This article on When to use Web Workers had this good chart that shows that smartphone CPUs aren’t hitting a performance wall in the same way that PC CPUs did in 2005.
I had read that Bloop was faster than Scala compiler tools like
fsc, so I wondered if it was faster than SBT, and if so, how much faster. So I downloaded Eric Torreborre’s specs2 source code, which has 880 source code files, and compiled the entire project with both SBT and Bloop.
To test SBT’s speed, I ran all the commands from inside the SBT command prompt, which I usually do anyway to avoid the SBT/JVM startup lag time. I also ran
compile several times before recording SBT’s speed, because I thought that would be a better reflection of real-world usage and performance. I ran the tests four times, and the average time with SBT was 49 seconds, and that was very consistent, always coming in between 48 and 50 seconds.
The people at Triplequote looked at the performance of Scala compilers on different Amazon EC2 instance types in an effort to answer the question, “What is the (cloud) cost per build?”
I bought my first copy of Agile Software Development with Scrum, by Schwarber and Beedle back around 2002, I think. I was just thumbing through it last night when I saw that they use Function Points as a metric to demonstrate the velocity that agile software teams achieve, and more specifically use it to show that some teams develop software much faster using Scrum.
I didn’t know about Function Point Analysis back in 2002 — I didn’t become a Certified Function Point Specialist until about two years later — so I probably just skimmed over that line then, but when I saw it last night I thought it was cool that they used function points as a metric for software team development speed.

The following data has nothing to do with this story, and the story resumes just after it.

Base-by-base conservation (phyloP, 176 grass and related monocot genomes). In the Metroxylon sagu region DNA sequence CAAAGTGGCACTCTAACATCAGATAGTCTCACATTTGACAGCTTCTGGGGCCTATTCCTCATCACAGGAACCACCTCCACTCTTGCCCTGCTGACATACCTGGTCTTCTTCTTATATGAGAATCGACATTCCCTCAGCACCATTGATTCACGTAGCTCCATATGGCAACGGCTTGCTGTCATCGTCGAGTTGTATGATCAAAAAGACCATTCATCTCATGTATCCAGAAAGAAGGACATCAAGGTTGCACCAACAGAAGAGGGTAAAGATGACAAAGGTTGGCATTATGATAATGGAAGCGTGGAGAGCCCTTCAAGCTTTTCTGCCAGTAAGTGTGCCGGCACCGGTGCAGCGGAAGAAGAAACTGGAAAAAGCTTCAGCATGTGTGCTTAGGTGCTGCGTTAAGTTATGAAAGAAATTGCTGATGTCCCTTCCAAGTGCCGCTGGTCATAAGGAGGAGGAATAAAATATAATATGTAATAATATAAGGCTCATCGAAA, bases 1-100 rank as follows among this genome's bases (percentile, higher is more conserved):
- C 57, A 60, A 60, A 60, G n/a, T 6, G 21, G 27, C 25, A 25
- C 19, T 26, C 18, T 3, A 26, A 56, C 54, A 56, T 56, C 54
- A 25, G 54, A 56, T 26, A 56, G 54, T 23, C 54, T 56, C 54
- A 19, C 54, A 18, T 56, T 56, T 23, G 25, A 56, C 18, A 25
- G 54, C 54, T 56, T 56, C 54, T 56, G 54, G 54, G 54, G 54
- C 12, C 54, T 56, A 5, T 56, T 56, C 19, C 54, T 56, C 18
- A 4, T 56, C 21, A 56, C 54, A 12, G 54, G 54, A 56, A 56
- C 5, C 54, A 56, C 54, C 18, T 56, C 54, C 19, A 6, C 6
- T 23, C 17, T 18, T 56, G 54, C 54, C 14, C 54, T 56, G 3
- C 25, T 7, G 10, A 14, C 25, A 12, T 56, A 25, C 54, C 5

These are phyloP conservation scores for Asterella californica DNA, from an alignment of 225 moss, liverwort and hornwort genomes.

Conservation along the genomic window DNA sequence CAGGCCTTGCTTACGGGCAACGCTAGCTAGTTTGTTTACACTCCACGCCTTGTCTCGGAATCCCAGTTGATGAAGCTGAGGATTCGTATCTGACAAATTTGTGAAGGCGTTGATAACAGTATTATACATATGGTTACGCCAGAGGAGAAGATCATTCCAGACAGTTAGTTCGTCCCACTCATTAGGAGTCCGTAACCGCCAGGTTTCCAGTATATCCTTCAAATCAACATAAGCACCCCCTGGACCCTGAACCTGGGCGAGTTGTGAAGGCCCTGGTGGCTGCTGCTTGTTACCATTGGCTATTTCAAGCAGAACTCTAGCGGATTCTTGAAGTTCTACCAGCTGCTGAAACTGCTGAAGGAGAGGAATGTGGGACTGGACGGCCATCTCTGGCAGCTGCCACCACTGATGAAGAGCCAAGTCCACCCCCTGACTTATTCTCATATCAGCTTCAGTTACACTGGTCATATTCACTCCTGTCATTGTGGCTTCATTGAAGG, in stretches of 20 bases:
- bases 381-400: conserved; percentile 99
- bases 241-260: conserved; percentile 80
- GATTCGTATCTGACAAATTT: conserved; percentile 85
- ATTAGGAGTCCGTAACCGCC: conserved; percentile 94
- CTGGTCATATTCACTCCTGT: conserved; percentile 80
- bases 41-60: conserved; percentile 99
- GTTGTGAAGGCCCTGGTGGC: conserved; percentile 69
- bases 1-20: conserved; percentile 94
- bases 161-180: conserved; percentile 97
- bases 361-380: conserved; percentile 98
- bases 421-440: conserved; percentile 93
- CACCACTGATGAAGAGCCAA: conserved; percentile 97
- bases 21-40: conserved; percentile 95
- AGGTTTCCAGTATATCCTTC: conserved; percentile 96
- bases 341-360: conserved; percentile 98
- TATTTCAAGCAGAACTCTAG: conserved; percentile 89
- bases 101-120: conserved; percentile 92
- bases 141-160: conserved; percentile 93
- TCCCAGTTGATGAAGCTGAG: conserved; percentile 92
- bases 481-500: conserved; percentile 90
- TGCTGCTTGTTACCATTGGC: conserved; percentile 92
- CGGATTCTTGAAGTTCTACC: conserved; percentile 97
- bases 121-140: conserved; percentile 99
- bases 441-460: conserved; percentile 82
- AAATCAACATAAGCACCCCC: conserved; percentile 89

A friend sent me this link about computer latency.
I was reading this post by Martin Odersky (Make the Scala runtime independent of the standard library) and came across this comment by Li Haoyi: “This would also make it more feasible to use Scala for tiny bootstrap scripts; current Mill’s launcher is written in Java because the added classloading needed to use scala.Predef (even just
println) easily adds a 200-400ms of initialization overhead.” I haven’t written anything where the startup time of a Scala application was a huge problem, but that was interesting to read.
(Though I should say that I wish all Scala/Java command-line apps started faster. It’s one reason I occasionally think about using Haskell for small scripts, so I can compile them to an executable.)
I haven’t read the article I’ve linked to yet, I’m just saving it here for future reading.
Back in my day, aerospace engineering undergrad students had very little time to work in the wind tunnels at Texas A&M, but in the limited time I had I tried to look at what makes a knuckleball move erratically. Barton Smith at Utah State University did the same thing (presumably with much more wind tunnel time) looking at a baseball’s spin rate, spin axis, and orientation of the ball.
scala-lang.org has an article titled Speeding Up Compilation Time with `scalac-profiling` where they demonstrate how they reduced a project’s compilation time from 32.5 seconds down to 4 seconds. In addition to all of the scalac and profiling details, it demonstrates a nice use of flamegraphs.